1887

Abstract

Purpose. Methicillin-resistant Staphylococcus aureus (MRSA) is one of the leading causes of nosocomial infections. A thorough understanding of the epidemiology and distribution of MRSA allows the development of better preventive measures and helps to control or reduce the rate of infection among the general population.

Methodology. A retrospective survey was performed on 511 cases of MRSA infections from inpatient, outpatient and nursing home populations over a 12-month period. To study the relationships between two continuous quantitative variables (patient age vs resistance percentage), a simple linear regression was calculated for each antibiotic to predict the antibiotic resistance percentage with respect to patient age.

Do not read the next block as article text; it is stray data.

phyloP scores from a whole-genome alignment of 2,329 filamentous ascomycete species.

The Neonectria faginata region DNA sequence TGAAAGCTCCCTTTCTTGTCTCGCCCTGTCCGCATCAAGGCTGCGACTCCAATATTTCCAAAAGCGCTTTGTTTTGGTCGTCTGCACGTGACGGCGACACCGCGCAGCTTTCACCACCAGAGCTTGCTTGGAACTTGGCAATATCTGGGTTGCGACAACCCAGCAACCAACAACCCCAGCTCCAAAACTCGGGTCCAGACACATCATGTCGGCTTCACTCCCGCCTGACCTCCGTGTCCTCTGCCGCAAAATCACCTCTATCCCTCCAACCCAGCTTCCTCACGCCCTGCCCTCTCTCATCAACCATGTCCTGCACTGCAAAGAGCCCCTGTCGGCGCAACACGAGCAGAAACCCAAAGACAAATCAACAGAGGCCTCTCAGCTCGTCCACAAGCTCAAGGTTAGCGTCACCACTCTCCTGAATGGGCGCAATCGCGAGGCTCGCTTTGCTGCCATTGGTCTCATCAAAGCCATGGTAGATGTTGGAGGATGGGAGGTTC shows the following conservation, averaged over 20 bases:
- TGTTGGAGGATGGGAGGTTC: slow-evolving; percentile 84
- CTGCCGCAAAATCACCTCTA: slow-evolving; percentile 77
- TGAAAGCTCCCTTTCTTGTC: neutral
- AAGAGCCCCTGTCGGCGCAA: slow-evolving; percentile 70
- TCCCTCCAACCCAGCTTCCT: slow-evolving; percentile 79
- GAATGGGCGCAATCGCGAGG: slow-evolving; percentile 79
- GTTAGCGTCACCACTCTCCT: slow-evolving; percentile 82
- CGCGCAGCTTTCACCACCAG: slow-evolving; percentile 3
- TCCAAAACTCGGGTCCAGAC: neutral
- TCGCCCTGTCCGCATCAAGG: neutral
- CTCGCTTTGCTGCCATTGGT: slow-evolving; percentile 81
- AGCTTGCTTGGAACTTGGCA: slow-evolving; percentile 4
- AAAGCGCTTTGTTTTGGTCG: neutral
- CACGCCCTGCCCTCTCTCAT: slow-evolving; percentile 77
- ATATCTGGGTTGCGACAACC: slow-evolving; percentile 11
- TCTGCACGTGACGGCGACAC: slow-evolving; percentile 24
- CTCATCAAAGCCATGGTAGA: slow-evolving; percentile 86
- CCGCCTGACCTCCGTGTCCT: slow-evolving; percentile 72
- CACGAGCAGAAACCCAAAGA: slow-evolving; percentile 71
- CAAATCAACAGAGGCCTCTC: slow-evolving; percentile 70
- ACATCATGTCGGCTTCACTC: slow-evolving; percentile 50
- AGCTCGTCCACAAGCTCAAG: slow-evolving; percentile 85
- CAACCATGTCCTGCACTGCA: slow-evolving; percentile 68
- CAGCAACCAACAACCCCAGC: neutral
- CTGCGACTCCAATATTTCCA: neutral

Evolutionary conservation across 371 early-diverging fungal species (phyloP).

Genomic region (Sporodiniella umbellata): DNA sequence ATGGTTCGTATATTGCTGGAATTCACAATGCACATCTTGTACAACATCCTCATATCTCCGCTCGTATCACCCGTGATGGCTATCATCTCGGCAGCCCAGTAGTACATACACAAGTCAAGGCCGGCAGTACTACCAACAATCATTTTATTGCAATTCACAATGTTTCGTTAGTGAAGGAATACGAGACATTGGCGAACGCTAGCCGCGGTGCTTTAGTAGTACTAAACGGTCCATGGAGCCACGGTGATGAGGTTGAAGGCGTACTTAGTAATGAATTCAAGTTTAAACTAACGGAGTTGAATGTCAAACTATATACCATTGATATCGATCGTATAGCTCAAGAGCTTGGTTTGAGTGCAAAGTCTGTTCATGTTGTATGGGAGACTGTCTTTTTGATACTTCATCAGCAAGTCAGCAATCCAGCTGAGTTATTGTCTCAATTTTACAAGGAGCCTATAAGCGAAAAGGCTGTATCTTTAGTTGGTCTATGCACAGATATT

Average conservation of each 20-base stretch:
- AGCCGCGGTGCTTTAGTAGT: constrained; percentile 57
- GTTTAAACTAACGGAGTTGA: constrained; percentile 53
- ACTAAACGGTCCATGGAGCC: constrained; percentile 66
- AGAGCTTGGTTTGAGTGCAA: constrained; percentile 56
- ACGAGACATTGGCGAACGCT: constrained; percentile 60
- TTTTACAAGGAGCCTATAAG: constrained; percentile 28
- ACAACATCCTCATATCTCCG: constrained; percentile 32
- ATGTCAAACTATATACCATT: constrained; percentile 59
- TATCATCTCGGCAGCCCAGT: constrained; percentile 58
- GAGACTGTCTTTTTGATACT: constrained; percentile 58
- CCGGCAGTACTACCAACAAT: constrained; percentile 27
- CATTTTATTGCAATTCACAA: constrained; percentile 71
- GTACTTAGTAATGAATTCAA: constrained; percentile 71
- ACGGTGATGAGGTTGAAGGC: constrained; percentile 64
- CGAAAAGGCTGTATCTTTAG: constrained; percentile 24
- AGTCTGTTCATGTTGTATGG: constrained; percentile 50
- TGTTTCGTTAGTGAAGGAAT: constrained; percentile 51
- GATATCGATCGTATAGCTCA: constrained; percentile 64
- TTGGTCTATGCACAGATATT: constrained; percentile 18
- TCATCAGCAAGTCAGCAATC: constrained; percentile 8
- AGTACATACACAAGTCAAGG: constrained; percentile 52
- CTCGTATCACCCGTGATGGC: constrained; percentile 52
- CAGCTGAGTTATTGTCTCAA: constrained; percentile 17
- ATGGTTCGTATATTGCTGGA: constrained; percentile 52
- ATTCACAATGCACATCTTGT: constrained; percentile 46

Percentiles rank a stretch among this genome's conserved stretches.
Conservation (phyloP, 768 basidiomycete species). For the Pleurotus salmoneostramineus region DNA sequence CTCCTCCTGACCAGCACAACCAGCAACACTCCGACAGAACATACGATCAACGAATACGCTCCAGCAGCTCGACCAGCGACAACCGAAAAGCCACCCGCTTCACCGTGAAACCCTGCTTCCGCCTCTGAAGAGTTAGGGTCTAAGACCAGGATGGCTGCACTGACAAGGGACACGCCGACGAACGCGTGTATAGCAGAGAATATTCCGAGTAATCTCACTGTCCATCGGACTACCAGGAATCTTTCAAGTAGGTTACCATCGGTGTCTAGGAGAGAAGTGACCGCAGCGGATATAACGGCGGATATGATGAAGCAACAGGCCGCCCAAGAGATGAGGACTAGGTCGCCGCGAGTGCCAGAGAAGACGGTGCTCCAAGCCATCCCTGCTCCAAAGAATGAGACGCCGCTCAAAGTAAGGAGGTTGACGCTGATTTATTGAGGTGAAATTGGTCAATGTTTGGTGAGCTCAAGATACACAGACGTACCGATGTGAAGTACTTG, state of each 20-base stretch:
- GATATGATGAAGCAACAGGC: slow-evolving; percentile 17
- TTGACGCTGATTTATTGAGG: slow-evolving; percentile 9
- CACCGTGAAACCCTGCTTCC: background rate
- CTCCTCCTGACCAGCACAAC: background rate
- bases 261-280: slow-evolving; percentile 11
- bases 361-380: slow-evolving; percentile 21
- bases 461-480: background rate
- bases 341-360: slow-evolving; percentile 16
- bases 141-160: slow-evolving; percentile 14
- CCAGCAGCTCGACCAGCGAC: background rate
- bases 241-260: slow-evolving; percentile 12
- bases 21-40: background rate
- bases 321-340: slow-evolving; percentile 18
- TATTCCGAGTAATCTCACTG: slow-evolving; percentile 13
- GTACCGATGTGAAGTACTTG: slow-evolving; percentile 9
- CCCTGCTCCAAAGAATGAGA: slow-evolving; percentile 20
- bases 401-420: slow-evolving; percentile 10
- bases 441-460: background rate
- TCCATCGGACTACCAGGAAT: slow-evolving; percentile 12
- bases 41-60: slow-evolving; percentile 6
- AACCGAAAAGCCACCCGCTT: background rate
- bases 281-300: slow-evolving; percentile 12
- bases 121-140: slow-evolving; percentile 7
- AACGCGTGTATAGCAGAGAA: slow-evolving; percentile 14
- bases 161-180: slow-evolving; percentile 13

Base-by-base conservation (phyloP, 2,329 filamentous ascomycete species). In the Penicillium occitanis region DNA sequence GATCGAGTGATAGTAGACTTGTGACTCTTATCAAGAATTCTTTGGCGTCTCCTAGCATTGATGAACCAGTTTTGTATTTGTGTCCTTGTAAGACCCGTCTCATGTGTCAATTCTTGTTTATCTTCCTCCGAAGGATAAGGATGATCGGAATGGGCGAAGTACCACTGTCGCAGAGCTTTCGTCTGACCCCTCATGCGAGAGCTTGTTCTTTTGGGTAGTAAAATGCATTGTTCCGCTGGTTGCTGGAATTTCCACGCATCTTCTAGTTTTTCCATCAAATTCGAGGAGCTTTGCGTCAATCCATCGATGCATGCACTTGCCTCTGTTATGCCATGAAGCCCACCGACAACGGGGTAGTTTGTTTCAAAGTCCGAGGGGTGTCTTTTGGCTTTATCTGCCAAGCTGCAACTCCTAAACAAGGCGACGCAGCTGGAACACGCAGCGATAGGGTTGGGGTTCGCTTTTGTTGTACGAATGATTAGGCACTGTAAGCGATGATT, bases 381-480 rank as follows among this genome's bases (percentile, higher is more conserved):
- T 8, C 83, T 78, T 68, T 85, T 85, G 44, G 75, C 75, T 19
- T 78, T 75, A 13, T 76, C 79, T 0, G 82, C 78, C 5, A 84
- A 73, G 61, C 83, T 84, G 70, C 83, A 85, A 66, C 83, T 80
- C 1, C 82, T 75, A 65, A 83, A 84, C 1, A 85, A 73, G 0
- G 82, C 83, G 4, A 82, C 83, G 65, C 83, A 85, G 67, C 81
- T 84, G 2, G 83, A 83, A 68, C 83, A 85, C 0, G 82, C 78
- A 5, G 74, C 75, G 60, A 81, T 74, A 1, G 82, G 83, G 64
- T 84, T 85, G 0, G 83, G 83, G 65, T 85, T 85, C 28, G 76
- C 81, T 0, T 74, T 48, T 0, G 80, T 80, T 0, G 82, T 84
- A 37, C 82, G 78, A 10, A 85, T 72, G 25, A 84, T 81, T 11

Results/Key findings. The pattern of antibiotic resistance with respect to the age of patients depended on the antibiotic mode of action. Antibiotics that target DNA synthesis (i.e. fluoroquinolones) display a direct correlation with the age of patients, with higher rates of resistance among the older population, while antibiotics that target ribosomal functions (i.e. aminoglycosides) or cell wall synthesis (i.e. cephalosporin) do not display an age-dependent pattern and have a consistent degree of resistance across all age classes.

Conclusion. Antibiotics that target DNA synthesis result in a progressively higher number of resistant isolates among the older population. The results emphasize the importance of patient age on antibiotic selection as a preventive measure to reduce the rate of resistant infections in each susceptible population. This pattern suggests that physicians should take into consideration patient age as another factor in determining the best antibiotic regiment with the aim of curtailing the emergence of newer resistant phenotypes in the future.

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2017-11-08
2019-09-22
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